When it comes to cre­at­ing the faces of his crazy and fan­ci­ful char­ac­ters, Mr Johnny Depp turns to one man, and one man only: Academy Award win­ning make-up artist Joel Har­low.

Schon! - - A Passion For Prosthetics - Words / Rachel McCul­loch Photography / Mas­simo Masini

Joel Har­low an­swers the phone and we ask if it’s a good time to talk. “Of course, I’m just work­ing on the next Star Trek movie,” he ca­su­ally re­sponds. Har­low cre­ates fan­tasy for a living: he pushes the imag­i­na­tion to its lim­its and trans­forms char­ac­ters from words on a script to the most in­cred­i­ble cre­ations seen on screen. While work­ing on Star Trek (or col­lab­o­rat­ing with Johnny Depp, or win­ning an Academy Award) would bowl most peo­ple over, it is sim­ply an or­di­nary day in the life of Joel Har­low. So, in short, yes, now is a good time to talk.

Har­low’s pro­lific fil­mog­ra­phy in­cludes some of the most vis­ually ex­cit­ing pro­duc­tions of re­cent years, but it all started with the 1933 ver­sion of King Kong, which his fa­ther showed him at a young age. The movie trig­gered a life­time ob­ses­sion with science fic­tion, fan­tasy and hor­ror films and would de­ter­mine Har­low’s fu­ture ca­reer. “Watch­ing that film is what started me on this path,” he states, “although I didn’t know what the path was for a long time.” Af­ter re­al­is­ing that sculpt­ing char­ac­ters, mon­sters and crea­tures was his pas­sion, Har­low moved to LA to cut his teeth at a stu­dio called XFX, where “work­ing in the trenches” was the great­est tu­ition that he could have had.

The tra­jec­tory of the ca­reer of a make-up artist in 1986 ver­sus 2015 is very dif­fer­ent. On the changes in the in­dus­try, Har­low muses: “There are a lot of peo­ple whom I see turned out from schools to­day who have this delu­sion that they want to go to Hol­ly­wood and make a grab for some sort of celebrity by be­com­ing a make-up artist.” This is not so sur­pris­ing, as make-up artists seem to be the so­cial me­dia side­kicks du jour – just look at a celebrity on Instagram and you will be hard pressed to find one who doesn’t tag their make-up artist. “As a pro­fes­sional, that’s not what I want to see,” Har­low con­tin­ues. “The rea­son I got in to this in­dus­try is pas­sion… It’s a pretty spe­cial ca­reer when you get into it and you have to give it your all.”

While de­vel­op­ing a char­ac­ter, Har­low be­gins with the script, but in­put comes from all di­rec­tions – ac­tor, direc­tor, pro­ducer and wardrobe – as well as from books (par­tic­u­larly the work of H. P. Love­craft), films and mu­sic. He re­calls the process of build­ing his favourite char­ac­ter, Boot­strap Bill (from Pi­rates of the Caribbean). “As I’m get­ting closer and the pieces are go­ing on, I feel that I have to hurry and race against my­self, like an anx­i­ety,” he ex­plains. “The char­ac­ter is re­ally a part of me. I put so much of my­self into my work that it’s dif­fi­cult to sep­a­rate from it.” Boot­strap Bill took three peo­ple four hours to as­sem­ble each day – pa­tience and pas­sion are a must for this ca­reer. Har­low ex­pe­ri­ences the trans­for­ma­tion with the ac­tor, some­times hav­ing to ease him or her into the idea that they won’t recog­nise them­selves. There are some ex­cep­tions though: “I love it when an ac­tor em­braces the char­ac­ter trans­for­ma­tion. That’s when you know you have an ally.”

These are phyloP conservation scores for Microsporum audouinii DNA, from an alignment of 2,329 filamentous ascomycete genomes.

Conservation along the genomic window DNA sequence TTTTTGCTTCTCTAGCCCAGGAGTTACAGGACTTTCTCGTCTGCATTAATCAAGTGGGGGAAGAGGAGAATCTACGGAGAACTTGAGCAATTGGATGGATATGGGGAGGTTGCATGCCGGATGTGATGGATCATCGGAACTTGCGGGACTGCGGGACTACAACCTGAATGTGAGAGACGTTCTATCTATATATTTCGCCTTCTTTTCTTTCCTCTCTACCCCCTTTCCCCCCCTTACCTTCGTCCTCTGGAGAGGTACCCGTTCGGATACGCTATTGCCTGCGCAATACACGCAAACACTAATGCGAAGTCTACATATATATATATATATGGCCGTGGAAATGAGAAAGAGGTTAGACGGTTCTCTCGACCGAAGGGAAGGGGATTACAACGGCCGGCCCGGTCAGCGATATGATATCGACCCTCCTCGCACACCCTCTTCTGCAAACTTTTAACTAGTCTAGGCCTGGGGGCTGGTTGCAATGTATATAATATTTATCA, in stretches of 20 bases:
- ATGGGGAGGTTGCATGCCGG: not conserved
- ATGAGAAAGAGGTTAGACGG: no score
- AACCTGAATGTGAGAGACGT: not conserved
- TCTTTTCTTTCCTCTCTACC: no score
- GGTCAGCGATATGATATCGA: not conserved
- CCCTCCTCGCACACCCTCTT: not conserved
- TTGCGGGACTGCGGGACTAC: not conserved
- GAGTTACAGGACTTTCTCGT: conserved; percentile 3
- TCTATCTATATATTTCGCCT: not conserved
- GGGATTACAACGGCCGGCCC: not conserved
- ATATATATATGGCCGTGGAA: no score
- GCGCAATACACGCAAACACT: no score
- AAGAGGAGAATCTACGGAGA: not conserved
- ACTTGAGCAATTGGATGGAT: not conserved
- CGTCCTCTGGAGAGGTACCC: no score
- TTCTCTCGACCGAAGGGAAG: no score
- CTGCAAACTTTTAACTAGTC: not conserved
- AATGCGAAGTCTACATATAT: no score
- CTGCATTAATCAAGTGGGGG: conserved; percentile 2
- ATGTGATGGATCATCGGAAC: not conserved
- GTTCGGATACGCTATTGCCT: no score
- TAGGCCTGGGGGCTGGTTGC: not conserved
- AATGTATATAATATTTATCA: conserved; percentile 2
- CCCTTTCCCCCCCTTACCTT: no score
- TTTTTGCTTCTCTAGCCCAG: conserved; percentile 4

Har­low’s great­est and most loyal ally is un­doubt­edly Johnny Depp. The pair met on the first Pi­rates film and, since then, Depp has re­quested Har­low on each of his films. “No mat­ter what hap­pens in my ca­reer,” he re­flects, “it’s be­cause of him and be­cause he gave me the op­por­tu­nity.” The cre­ative pin­na­cle of this re­la­tion­ship so far earned Har­low an Academy Award nom­i­na­tion (he pre­vi­ously won an Os­car for Star Trek). “Hands down, my favourite piece of work was The Lone Ranger,” he says. “I sur­round my­self with a team who love this work, so we were able to go above and be­yond.” Such is Har­low’s in­flu­ence that he was even able to cre­ate an en­tire scene of char­ac­ters that didn’t ex­ist in the orig­i­nal script: “I told Gore [Verbin­ski, the direc­tor] that we had cre­ated th­ese spe­cial char­ac­ters and he said, ‘Tell me when I’ve got a ringer and I’ll put a cam­era on it!’”

Har­low’s jour­ney be­gan as a wide eyed lit­tle boy watch­ing King Kong, and he now has an Academy Award, the ad­mi­ra­tion of A-list stars and some of the most mem­o­rable films of the past decade un­der his belt, but what makes him happy? “Work­ing. Pretty much any­thing I think of I can cre­ate, so if I have got­ten to that point, then I owe it to my­self, and this gift, to cre­ate.”

Newspapers in English

Newspapers from UK

© PressReader. All rights reserved.